Indicator Species and Keystone Species Explained: Honey Bees and 18 Other Examples

March 28, 2023

Honey bees are both an indicator species and a keystone species; pictured here is a honey bee pollinating a cherry blossom

Contents:

 

What is an Indicator Species?

 

Salmon are an indicator species; pictured here is a salmon jumping out of a river
Salmon are an indicator species, reflecting the condition of their aquatic ecosystem. Photo courtesy of YaleEnvironment360

 

An indicator species is one that reflects the condition of the environment around it. These can be bacteria, plants, or animal species, and they’re often the first in their ecosystem to be affected by environmental change. Indicator species are also known as bioindicators – because they can be easily observed, so they are often used as the focal point for researchers studying climate change and the anthropogenic effect on the environment. 

Specific factors, such as reproduction rates, size, lifespan, density, and growth, can be monitored to reveal patterns over time. These patterns allow insight into the stress on the species from influences like pollution, habitat loss, and climate change. They can help us monitor and assess the health of their environment, as well as predict future changes. 

 

Characteristics of Indicator Species

 

To be an effective indicator species, a species should have some key characteristics. These include: 

  • Its response to changes is relatively quick and easy to measure
  • It heavily relies on ecosystem health to thrive and reproduce
  • It should be relatively common and have a population big enough to easily study
  • Its health should be indicative of the health of other species; a species that is uniquely vulnerable would make a poor bioindicator

 

What is a Keystone Species?

 

Elephants are an ecosystem engineer keystone species; pictured here is a mother and her calf.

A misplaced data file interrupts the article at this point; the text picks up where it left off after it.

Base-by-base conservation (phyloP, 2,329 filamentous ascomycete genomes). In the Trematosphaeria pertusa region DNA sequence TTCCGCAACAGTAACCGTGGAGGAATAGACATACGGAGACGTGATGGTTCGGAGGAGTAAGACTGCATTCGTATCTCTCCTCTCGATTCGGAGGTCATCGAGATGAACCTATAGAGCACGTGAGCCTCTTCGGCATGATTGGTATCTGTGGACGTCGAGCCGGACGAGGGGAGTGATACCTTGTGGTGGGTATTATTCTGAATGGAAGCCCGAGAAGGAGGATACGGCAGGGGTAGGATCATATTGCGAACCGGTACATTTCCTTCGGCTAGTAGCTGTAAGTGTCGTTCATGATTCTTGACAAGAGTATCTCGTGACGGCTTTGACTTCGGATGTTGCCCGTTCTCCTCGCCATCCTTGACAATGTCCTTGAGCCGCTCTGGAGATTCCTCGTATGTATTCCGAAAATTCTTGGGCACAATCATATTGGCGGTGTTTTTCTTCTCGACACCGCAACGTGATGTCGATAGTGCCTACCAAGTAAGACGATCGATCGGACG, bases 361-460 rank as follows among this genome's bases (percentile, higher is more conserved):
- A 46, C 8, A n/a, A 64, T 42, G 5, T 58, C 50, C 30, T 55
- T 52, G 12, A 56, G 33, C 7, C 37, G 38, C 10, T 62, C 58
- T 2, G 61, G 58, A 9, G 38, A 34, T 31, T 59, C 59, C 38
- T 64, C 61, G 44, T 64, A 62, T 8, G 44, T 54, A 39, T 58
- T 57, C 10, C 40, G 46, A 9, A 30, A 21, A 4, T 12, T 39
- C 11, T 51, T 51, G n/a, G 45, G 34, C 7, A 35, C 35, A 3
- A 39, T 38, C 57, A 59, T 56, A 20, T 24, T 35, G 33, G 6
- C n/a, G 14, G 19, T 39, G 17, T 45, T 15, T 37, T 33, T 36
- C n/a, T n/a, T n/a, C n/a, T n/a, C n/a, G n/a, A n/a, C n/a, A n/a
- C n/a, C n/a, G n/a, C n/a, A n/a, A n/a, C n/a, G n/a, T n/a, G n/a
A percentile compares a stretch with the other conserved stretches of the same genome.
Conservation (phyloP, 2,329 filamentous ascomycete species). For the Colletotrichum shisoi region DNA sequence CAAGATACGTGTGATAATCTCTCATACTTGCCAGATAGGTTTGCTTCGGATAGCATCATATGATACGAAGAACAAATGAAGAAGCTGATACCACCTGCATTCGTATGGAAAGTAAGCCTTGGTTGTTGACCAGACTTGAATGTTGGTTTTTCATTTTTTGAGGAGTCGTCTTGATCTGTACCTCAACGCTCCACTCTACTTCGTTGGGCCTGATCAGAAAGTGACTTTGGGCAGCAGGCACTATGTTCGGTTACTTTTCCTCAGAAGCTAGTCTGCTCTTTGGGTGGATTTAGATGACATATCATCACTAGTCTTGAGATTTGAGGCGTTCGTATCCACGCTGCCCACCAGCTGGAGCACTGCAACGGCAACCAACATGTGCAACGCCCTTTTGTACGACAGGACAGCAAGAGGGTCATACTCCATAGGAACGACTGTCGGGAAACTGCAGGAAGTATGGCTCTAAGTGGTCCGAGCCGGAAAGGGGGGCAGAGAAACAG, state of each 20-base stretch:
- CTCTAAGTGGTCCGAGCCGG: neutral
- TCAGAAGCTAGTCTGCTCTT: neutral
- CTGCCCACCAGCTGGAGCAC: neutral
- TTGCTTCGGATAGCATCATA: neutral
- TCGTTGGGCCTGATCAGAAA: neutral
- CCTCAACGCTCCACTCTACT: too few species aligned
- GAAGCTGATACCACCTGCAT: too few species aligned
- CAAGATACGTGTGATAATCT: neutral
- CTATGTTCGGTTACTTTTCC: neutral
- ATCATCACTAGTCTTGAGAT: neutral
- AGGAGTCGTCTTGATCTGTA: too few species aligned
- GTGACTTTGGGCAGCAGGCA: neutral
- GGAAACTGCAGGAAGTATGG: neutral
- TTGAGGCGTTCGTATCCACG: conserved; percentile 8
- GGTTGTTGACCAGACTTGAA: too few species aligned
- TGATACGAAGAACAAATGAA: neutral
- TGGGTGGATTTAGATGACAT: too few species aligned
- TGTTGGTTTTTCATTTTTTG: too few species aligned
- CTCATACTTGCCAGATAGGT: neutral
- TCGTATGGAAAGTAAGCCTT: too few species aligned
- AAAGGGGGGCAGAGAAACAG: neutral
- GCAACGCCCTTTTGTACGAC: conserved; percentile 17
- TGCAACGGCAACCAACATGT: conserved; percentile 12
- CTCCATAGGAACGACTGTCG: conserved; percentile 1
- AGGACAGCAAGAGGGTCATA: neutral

Elephants are an ecosystem engineer keystone species, maintaining their savanna ecosystem. Photo courtesy of the IFAW.

 

Keystone species are those that have a disproportionately large effect on the communities in which they occur. They help maintain biodiversity and there are no other species in the ecosystem that can serve their same function. Without them, their ecosystem would dramatically change, suffer, or even cease to exist. 

Keystone species are believed to be found in all the world’s major ecosystems. Identifying these species can be challenging because doing so requires a complex knowledge of the interaction of all species within an ecosystem. However, it is essential to understanding how the loss of species will affect an ecosystem’s condition. 

 

Types of Keystone Species

 

Because there are different ways that species can be integral to the functioning of their ecosystem, keystone species fall into several broad categories: 

Predator

By keeping the populations and range of their prey in check, keystone predators impact other predators as well as the whole rest of the food chain. Without keystone predators, the populations of the species they hunt would skyrocket, pushing out other organisms and reducing biodiversity. 

Prey

Species that serve as a critical food source for a multitude of other species are known as keystone prey. Additionally, not only do these species feed many others, but they are able to maintain healthy populations, despite being preyed upon by multiple predators. 

Ecosystem Engineer 

Ecosystem engineer species create, modify, or maintain the environment around them. They influence the prevalence and activities of other organisms and help maintain the overall biodiversity of their habitat. 

Mutualists

Keystone mutualists are two or more species that engage in reciprocally vital interactions; the disruption of one species impacts the other and, ultimately, the ecosystem as a whole. 

 

Indicator vs Keystone Species

 

Indicator species differ from keystone species, although some can be both. While keystone species are vital to sustaining their ecosystem, they may not be uniquely susceptible to environmental change – a key characteristic of indicator species. On the other hand, a species that is an effective bioindicator may not have a disproportionately large and irreplaceable impact on their communities. 

 

Honey Bees as Both an Indicator Species and a Keystone Species

 

Honey bees are both an indicator species and a keystone species; pictured here is a honey bee covered in pollen.
The hair on a honey bee’s body picks up pollen and other materials she encounters in her environment.

 

Honey Bees as an Indicator Species